1. Credit Reports
Your business must be able to demonstrate a track record of repaying loans in whole and on time in order to have access to more funds.
Although negative credit won’t preclude you from receiving a loan entirely, it will almost likely result in higher interest rates or smaller loan amounts from online lenders. In certain cases, they may ask for collateral to secure the loan.
Your company’s structure will define the differences between your personal and business credit scores. In general, it’s a good idea to try to form a separate legal organization for your business (LLC, Partnership, Corporation, etc.). This manner, factors like prior student loan late payments won’t affect your capacity to borrow money as a business owner.
Starting with a credit report from one of the credit agencies, such as Dun and Bradstreet, is a smart idea. If you have a good credit score, you will most likely be a good loan recipient, increasing your chances of being approved.
Before submitting your application, you may correct any inaccuracies in your report. If you have a low credit score as a consequence of business credit card debt or other financial issues, you should concentrate on improving it before applying for a loan.
2. Accounts Statements
Most small business lenders will want to see your company’s bank account statements throughout the application process. They can help you defend your future cash flow estimates and check your company’s legitimacy.
Lenders are significantly more likely to lend to businesses that they believe are actively creating revenue while keeping an acceptable degree of expense control. As a consequence, your financial statements must reflect this reality.
3. Return on Investments
Your business’s income tax returns may reveal how well it has performed in the past. If your business is still in its infancy, you should contact your accountant for help generating an estimate of your tax returns for the next year.
When filing your taxes, it’s critical to strike a balance between maximizing deductions and maintaining the impression of regular income. While writing off a large portion of your taxes might help you save money each year, having too many tax deductions can raise red flags with potential lenders.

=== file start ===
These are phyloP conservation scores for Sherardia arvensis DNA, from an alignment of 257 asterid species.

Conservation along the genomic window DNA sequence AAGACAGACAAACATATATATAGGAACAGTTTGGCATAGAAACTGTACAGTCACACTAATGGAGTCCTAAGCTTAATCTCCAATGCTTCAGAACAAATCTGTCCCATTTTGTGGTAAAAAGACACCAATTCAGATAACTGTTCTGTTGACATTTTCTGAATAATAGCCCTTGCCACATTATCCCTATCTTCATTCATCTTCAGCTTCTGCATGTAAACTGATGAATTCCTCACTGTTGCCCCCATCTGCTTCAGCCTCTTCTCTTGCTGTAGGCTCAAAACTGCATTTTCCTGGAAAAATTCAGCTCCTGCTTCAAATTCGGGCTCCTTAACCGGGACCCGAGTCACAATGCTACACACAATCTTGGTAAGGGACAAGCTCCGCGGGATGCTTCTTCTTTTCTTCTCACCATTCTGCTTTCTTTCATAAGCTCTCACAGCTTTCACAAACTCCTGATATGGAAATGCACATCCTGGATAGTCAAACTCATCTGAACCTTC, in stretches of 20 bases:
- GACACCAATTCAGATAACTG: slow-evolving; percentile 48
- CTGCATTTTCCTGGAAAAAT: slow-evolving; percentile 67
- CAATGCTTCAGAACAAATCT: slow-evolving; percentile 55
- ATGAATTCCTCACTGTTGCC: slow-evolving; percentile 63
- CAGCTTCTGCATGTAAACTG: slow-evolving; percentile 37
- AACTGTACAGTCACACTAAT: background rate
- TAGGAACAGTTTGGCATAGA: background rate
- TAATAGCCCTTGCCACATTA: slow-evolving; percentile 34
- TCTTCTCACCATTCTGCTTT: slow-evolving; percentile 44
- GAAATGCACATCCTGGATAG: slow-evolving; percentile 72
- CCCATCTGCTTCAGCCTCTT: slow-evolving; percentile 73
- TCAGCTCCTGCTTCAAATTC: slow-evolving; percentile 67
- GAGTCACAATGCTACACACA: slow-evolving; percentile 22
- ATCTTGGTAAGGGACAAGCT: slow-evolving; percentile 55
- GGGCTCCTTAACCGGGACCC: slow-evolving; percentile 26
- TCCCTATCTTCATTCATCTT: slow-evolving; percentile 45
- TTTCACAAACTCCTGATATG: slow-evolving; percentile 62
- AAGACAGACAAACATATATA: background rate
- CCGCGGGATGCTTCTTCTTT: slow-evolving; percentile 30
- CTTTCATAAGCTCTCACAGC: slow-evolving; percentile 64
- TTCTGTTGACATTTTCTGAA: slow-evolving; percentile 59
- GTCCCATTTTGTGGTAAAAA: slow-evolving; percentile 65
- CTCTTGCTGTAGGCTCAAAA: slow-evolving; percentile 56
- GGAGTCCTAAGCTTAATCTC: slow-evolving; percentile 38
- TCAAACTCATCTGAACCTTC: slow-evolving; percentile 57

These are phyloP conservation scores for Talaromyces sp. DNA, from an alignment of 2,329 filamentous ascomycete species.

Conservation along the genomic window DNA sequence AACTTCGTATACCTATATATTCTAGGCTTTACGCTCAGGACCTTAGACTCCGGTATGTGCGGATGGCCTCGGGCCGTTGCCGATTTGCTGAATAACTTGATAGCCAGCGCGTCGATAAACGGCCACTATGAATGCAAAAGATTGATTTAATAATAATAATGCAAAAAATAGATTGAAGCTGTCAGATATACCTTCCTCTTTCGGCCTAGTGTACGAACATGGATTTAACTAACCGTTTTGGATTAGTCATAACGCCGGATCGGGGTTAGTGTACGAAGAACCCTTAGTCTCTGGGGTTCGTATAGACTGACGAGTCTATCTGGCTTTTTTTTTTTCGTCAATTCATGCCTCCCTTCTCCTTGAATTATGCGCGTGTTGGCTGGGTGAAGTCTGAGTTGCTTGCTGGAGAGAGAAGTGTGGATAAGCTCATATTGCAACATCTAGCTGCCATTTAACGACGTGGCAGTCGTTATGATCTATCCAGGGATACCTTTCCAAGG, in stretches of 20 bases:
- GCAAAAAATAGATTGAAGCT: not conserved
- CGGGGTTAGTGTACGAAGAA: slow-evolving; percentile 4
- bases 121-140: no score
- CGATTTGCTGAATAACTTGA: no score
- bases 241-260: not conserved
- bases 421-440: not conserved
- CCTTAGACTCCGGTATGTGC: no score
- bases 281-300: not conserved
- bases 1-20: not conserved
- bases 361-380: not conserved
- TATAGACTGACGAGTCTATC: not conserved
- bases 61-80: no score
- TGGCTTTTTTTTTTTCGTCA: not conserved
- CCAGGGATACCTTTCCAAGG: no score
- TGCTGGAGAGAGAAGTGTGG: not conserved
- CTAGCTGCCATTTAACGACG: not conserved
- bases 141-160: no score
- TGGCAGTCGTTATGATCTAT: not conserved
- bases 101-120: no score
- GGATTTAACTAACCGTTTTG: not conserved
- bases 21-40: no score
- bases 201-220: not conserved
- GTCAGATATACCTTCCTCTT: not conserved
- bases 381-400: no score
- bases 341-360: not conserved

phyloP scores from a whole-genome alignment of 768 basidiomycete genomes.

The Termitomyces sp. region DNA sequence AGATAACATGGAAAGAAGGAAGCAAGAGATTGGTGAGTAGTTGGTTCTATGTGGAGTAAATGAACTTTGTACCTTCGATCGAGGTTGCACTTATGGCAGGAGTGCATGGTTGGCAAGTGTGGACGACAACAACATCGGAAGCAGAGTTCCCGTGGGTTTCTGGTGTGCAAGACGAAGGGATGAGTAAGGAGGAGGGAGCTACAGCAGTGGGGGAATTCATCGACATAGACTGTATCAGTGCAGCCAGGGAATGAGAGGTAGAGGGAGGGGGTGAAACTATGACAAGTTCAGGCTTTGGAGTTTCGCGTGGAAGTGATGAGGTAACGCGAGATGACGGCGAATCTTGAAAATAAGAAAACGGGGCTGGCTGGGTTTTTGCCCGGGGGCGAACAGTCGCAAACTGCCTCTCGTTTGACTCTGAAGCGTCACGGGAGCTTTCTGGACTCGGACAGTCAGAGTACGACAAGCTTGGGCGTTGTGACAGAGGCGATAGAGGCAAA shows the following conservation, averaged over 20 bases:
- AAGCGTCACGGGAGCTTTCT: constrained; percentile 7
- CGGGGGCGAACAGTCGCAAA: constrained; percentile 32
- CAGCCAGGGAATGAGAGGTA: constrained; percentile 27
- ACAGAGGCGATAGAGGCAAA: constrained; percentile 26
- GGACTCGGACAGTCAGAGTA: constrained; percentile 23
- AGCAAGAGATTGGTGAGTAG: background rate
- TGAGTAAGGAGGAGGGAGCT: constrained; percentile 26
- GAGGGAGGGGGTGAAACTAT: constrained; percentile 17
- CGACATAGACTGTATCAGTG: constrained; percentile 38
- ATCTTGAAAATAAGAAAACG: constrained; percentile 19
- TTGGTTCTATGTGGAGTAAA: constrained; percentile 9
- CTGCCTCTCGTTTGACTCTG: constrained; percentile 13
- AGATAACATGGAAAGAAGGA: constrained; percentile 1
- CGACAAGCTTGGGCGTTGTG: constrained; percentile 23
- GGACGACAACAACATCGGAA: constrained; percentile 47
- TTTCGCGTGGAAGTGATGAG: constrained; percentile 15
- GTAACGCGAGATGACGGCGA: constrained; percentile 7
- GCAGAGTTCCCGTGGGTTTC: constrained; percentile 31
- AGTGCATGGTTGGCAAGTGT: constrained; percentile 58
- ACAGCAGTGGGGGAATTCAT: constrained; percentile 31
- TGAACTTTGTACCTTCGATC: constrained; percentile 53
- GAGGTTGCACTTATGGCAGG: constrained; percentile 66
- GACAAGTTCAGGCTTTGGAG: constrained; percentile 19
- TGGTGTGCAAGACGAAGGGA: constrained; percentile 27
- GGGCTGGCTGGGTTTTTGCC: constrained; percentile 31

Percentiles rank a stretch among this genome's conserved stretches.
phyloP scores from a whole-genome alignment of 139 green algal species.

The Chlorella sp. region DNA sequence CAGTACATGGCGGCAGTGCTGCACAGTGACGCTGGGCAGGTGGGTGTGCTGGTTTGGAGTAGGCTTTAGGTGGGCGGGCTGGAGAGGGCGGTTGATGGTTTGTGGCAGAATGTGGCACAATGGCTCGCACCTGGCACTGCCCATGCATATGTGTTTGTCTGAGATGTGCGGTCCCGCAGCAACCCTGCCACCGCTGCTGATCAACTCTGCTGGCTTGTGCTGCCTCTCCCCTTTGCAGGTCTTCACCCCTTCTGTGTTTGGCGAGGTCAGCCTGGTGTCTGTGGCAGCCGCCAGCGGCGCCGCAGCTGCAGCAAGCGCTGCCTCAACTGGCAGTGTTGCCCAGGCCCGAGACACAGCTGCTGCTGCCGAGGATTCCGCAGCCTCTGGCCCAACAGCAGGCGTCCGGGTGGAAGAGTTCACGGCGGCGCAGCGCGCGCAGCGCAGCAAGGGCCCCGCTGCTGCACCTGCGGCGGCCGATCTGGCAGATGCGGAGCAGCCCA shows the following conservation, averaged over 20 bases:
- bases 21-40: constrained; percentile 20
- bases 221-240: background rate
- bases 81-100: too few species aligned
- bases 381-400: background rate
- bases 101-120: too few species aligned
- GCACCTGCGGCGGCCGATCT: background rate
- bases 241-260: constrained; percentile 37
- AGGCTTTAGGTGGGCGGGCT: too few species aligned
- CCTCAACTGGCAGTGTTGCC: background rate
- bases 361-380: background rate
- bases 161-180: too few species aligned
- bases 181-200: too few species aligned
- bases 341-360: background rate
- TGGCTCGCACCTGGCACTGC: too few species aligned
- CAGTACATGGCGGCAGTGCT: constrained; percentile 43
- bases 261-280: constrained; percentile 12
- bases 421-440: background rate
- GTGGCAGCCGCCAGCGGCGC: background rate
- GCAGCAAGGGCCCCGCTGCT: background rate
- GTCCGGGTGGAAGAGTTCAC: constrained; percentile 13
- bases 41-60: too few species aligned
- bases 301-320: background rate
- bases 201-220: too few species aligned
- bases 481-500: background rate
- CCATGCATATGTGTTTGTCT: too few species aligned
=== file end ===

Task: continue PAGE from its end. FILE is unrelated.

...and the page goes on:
4. Statement of Profit and Loss
Your income statement summarizes how your business has dealt with cash flow in the past. In general, the revenue and expense columns on an income statement will be clearly divided.
For business lenders who want to know how a firm fared the previous year, income statements are very important (s). Even if your expenditures exceed your revenues, which is normal for small businesses, all types of lenders will want to review your income statement.
5. Accounts Receivable
A balance sheet and an income statement differ in a number of ways. Your balance sheet depicts your current financial situation, while your income statement is a review of your financial history.
The financial components of your organization will be shown on a balance sheet, such as:
- Right now, there are a few assets that are accessible
- Sources of equity finance
- Accounts Receivable (accounts receivable)
Each of these measures will be closely scrutinized by corporate finance lenders. The primary purpose of a balance sheet is to illustrate what your organization owns and how much money it owes. Obtaining a low-interest small company loan may be more challenging if your current debts exceed your present assets.
6. Projection of Budget and Cash Flow in the Future
When reviewing you for a loan, lenders will want to know how your company plans to utilize the cash and what your goals are. For example, business owners often use their spare operating money to:
- Make a real estate investment.
- Purchase and pay for inventory.
- Start growing your company.
- Invest in modern equipment.
- Payroll is almost around the corner.
Despite the fact that business lenders like you to be as specific as possible about your goals, your claims will be allowed some tolerance. This is because your budget and predicted cash flows are just estimations, and lenders understand that things might change.
To acquire a business loan, you’ll need to create two future scenarios. The first scenario represents how you expect your business to operate in the absence of additional cash. The second example should show how a small business loan might help your firm improve its performance. This should convince lenders that you are a creditworthy applicant who is capable of repaying a loan.
Finally, bear in mind that the paperwork requirements may vary based on the kind of business loan you’re looking for. A business line of credit or a merchant cash advance may have different requirements than a traditional loan. Furthermore, obtaining a bank loan usually requires additional documents.
Furthermore, each lender’s paperwork requirements may vary, and may include corporate licenses and other papers. If you seek for an SBA loan, you must fulfill the Small Business Administration’s standards.
Overall, you must convince lenders that funding your business would benefit both sides. If you do this, you’ll have a greater chance of securing a low-interest loan.
Although there are several factors to consider throughout the loan underwriting process, having the documents listed in this article on available will surely help you.
Editor’s note: This page was updated in March 2022 to improve accuracy and comprehensiveness.